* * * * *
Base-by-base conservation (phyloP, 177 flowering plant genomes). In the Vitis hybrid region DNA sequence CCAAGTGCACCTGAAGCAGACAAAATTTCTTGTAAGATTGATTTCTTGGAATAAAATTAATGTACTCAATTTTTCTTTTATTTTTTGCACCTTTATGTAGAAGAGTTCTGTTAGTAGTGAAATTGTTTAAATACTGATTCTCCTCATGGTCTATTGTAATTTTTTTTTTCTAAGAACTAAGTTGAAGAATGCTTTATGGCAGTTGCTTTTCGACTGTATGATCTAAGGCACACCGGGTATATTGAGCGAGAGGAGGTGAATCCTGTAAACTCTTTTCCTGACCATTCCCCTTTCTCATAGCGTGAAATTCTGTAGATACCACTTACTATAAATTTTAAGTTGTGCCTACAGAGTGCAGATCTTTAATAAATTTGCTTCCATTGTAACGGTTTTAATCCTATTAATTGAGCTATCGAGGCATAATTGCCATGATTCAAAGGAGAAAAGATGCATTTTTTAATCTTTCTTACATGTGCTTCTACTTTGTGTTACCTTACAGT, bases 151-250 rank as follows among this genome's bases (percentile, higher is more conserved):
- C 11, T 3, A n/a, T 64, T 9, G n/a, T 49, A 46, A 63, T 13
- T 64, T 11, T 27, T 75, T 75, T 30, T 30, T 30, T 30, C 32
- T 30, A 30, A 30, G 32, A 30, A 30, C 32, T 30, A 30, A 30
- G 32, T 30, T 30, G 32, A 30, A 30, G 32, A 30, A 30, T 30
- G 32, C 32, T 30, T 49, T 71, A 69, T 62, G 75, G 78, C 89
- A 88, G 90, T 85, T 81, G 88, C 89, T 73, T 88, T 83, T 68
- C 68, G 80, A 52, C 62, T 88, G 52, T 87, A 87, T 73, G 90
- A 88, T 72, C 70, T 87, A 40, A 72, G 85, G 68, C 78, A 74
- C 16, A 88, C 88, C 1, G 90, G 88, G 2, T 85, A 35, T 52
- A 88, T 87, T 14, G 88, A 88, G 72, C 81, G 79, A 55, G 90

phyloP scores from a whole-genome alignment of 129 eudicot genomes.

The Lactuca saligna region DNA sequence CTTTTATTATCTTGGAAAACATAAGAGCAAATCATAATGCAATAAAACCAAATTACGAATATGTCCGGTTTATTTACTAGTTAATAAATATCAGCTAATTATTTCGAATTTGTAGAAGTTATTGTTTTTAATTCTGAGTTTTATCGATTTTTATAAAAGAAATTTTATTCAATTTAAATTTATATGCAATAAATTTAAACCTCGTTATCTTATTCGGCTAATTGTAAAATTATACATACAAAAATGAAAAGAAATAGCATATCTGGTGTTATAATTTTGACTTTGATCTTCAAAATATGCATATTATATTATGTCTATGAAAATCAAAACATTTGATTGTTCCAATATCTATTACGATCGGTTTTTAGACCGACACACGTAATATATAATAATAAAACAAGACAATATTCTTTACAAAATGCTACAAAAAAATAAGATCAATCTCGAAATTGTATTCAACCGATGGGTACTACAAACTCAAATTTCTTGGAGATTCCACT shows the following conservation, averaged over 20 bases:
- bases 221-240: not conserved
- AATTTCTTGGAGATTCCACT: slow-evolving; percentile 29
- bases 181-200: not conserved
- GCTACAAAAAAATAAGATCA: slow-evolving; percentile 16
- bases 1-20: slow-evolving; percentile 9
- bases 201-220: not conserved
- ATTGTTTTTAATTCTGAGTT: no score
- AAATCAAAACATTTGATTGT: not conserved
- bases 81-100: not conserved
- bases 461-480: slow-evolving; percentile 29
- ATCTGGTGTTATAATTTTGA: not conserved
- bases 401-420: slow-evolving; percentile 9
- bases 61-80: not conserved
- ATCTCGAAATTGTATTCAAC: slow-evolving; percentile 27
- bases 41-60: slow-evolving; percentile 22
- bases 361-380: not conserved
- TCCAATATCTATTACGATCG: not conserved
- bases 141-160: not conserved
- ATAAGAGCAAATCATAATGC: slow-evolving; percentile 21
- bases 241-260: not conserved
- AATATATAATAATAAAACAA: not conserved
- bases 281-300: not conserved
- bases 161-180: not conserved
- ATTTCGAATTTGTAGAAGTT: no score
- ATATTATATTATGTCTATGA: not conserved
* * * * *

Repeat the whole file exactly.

Base-by-base conservation (phyloP, 177 flowering plant genomes). In the Vitis hybrid region DNA sequence CCAAGTGCACCTGAAGCAGACAAAATTTCTTGTAAGATTGATTTCTTGGAATAAAATTAATGTACTCAATTTTTCTTTTATTTTTTGCACCTTTATGTAGAAGAGTTCTGTTAGTAGTGAAATTGTTTAAATACTGATTCTCCTCATGGTCTATTGTAATTTTTTTTTTCTAAGAACTAAGTTGAAGAATGCTTTATGGCAGTTGCTTTTCGACTGTATGATCTAAGGCACACCGGGTATATTGAGCGAGAGGAGGTGAATCCTGTAAACTCTTTTCCTGACCATTCCCCTTTCTCATAGCGTGAAATTCTGTAGATACCACTTACTATAAATTTTAAGTTGTGCCTACAGAGTGCAGATCTTTAATAAATTTGCTTCCATTGTAACGGTTTTAATCCTATTAATTGAGCTATCGAGGCATAATTGCCATGATTCAAAGGAGAAAAGATGCATTTTTTAATCTTTCTTACATGTGCTTCTACTTTGTGTTACCTTACAGT, bases 151-250 rank as follows among this genome's bases (percentile, higher is more conserved):
- C 11, T 3, A n/a, T 64, T 9, G n/a, T 49, A 46, A 63, T 13
- T 64, T 11, T 27, T 75, T 75, T 30, T 30, T 30, T 30, C 32
- T 30, A 30, A 30, G 32, A 30, A 30, C 32, T 30, A 30, A 30
- G 32, T 30, T 30, G 32, A 30, A 30, G 32, A 30, A 30, T 30
- G 32, C 32, T 30, T 49, T 71, A 69, T 62, G 75, G 78, C 89
- A 88, G 90, T 85, T 81, G 88, C 89, T 73, T 88, T 83, T 68
- C 68, G 80, A 52, C 62, T 88, G 52, T 87, A 87, T 73, G 90
- A 88, T 72, C 70, T 87, A 40, A 72, G 85, G 68, C 78, A 74
- C 16, A 88, C 88, C 1, G 90, G 88, G 2, T 85, A 35, T 52
- A 88, T 87, T 14, G 88, A 88, G 72, C 81, G 79, A 55, G 90

phyloP scores from a whole-genome alignment of 129 eudicot genomes.

The Lactuca saligna region DNA sequence CTTTTATTATCTTGGAAAACATAAGAGCAAATCATAATGCAATAAAACCAAATTACGAATATGTCCGGTTTATTTACTAGTTAATAAATATCAGCTAATTATTTCGAATTTGTAGAAGTTATTGTTTTTAATTCTGAGTTTTATCGATTTTTATAAAAGAAATTTTATTCAATTTAAATTTATATGCAATAAATTTAAACCTCGTTATCTTATTCGGCTAATTGTAAAATTATACATACAAAAATGAAAAGAAATAGCATATCTGGTGTTATAATTTTGACTTTGATCTTCAAAATATGCATATTATATTATGTCTATGAAAATCAAAACATTTGATTGTTCCAATATCTATTACGATCGGTTTTTAGACCGACACACGTAATATATAATAATAAAACAAGACAATATTCTTTACAAAATGCTACAAAAAAATAAGATCAATCTCGAAATTGTATTCAACCGATGGGTACTACAAACTCAAATTTCTTGGAGATTCCACT shows the following conservation, averaged over 20 bases:
- bases 221-240: not conserved
- AATTTCTTGGAGATTCCACT: slow-evolving; percentile 29
- bases 181-200: not conserved
- GCTACAAAAAAATAAGATCA: slow-evolving; percentile 16
- bases 1-20: slow-evolving; percentile 9
- bases 201-220: not conserved
- ATTGTTTTTAATTCTGAGTT: no score
- AAATCAAAACATTTGATTGT: not conserved
- bases 81-100: not conserved
- bases 461-480: slow-evolving; percentile 29
- ATCTGGTGTTATAATTTTGA: not conserved
- bases 401-420: slow-evolving; percentile 9
- bases 61-80: not conserved
- ATCTCGAAATTGTATTCAAC: slow-evolving; percentile 27
- bases 41-60: slow-evolving; percentile 22
- bases 361-380: not conserved
- TCCAATATCTATTACGATCG: not conserved
- bases 141-160: not conserved
- ATAAGAGCAAATCATAATGC: slow-evolving; percentile 21
- bases 241-260: not conserved
- AATATATAATAATAAAACAA: not conserved
- bases 281-300: not conserved
- bases 161-180: not conserved
- ATTTCGAATTTGTAGAAGTT: no score
- ATATTATATTATGTCTATGA: not conserved